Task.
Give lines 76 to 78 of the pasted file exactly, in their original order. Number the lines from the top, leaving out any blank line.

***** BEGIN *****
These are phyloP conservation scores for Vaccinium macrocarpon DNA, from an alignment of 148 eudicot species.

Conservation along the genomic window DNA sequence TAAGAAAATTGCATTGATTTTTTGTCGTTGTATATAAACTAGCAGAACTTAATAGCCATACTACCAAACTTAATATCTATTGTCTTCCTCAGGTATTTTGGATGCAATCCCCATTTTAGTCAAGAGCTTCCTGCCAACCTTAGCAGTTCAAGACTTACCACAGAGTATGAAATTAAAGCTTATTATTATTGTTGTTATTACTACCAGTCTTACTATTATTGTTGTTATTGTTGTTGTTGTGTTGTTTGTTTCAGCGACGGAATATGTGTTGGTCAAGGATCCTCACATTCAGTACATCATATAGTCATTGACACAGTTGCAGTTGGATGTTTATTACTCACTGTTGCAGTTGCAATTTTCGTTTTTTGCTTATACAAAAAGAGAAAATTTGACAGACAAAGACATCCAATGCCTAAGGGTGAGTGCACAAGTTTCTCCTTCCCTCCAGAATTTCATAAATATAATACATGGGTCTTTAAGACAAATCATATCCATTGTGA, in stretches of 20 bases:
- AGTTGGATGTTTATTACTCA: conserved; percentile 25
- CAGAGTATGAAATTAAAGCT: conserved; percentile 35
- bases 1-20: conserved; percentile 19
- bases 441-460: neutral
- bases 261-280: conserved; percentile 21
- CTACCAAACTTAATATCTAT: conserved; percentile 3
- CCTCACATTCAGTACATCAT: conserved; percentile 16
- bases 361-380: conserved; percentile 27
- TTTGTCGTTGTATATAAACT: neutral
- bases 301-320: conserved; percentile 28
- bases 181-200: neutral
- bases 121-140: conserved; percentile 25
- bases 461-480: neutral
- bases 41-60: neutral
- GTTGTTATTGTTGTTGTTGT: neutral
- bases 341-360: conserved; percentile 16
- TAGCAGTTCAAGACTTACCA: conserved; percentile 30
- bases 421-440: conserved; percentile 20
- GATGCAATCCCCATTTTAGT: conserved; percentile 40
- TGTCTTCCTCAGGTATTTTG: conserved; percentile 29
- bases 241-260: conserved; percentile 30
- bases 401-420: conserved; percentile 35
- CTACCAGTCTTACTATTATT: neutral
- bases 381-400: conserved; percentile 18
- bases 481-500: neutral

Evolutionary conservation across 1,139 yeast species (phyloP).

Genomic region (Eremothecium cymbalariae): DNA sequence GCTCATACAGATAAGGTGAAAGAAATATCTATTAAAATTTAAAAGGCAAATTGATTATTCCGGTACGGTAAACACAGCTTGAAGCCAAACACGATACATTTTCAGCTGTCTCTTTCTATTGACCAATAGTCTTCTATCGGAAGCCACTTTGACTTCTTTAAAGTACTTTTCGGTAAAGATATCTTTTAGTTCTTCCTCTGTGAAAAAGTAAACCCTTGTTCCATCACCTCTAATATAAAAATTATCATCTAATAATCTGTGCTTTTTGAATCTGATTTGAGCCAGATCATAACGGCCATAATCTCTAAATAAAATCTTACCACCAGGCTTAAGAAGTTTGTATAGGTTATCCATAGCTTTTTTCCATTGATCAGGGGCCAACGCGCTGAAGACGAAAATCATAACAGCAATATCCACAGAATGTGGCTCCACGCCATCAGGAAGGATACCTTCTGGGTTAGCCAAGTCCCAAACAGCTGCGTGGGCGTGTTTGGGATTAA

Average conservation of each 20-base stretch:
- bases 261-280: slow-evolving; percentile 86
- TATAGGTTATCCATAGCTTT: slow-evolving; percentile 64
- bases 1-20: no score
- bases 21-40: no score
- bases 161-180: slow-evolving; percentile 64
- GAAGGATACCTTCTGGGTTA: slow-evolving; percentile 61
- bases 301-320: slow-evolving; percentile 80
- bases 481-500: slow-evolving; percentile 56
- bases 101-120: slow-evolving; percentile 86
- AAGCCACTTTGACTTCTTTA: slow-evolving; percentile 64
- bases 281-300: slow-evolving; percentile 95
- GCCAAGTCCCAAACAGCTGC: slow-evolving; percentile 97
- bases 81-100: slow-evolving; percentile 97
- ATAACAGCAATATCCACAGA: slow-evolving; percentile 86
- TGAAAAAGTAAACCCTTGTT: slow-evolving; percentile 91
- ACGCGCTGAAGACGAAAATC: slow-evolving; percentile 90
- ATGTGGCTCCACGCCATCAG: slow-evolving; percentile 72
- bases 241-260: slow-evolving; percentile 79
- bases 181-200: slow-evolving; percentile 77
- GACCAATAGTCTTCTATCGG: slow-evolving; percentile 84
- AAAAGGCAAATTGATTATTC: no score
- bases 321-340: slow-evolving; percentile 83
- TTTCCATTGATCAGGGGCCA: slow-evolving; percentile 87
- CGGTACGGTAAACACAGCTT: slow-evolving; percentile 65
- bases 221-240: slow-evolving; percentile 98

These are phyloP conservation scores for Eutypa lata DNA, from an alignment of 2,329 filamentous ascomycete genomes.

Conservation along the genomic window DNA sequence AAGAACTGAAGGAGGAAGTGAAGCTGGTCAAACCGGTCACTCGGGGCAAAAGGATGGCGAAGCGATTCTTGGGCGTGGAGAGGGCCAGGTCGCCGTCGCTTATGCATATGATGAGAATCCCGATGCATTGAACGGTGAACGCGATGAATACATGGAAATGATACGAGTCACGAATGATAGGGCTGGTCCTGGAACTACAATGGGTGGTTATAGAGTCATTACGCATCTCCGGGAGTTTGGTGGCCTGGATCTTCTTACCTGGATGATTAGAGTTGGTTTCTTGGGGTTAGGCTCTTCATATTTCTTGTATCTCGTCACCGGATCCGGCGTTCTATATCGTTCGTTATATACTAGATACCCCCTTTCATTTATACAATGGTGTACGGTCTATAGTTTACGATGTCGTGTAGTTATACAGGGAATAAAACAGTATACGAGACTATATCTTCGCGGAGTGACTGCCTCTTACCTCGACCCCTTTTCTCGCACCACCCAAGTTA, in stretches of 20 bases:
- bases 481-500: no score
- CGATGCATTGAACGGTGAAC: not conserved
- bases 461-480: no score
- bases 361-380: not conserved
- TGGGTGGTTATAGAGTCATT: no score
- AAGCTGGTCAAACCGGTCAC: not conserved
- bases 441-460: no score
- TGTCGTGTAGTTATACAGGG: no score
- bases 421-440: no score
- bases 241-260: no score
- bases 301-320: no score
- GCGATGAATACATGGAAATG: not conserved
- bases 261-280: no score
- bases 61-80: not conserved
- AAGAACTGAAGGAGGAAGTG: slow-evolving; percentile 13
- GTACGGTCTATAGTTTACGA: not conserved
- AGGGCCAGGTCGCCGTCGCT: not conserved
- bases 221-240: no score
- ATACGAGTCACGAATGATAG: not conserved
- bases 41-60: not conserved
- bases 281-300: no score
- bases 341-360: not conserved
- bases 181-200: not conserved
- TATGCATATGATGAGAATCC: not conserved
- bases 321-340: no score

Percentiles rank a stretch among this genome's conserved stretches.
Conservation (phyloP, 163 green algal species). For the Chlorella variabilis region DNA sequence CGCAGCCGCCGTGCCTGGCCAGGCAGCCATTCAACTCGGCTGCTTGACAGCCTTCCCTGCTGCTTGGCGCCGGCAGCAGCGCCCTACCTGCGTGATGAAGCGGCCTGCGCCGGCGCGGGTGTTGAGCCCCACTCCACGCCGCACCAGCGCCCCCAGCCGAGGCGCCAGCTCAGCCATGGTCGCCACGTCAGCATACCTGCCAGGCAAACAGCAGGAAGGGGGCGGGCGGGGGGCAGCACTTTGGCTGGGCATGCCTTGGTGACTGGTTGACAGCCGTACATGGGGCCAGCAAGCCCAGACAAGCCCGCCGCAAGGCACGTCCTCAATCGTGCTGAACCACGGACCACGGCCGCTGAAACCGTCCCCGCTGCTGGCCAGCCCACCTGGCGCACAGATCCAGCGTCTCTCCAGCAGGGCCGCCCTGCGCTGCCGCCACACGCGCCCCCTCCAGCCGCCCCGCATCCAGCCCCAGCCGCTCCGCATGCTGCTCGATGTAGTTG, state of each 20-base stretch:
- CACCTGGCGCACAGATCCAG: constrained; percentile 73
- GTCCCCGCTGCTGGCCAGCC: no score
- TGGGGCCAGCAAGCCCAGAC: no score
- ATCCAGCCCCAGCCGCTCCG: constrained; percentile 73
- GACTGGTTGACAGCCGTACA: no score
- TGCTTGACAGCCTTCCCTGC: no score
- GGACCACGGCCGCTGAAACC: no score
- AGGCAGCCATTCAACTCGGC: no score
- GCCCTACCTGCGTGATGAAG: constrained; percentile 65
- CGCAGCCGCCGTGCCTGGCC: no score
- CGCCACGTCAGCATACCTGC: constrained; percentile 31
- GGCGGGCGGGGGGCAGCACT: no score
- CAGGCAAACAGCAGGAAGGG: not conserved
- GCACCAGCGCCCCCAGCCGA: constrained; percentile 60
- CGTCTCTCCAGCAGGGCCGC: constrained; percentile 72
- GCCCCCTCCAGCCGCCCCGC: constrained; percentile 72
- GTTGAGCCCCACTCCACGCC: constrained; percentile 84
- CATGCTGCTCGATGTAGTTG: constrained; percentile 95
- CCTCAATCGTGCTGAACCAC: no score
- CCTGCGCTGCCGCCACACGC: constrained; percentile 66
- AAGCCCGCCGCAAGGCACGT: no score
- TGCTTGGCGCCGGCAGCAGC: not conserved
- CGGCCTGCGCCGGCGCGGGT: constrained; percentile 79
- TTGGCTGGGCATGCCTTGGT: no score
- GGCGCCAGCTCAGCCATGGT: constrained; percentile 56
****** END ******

- ATACGAGTCACGAATGATAG: not conserved
- bases 41-60: not conserved
- bases 281-300: no score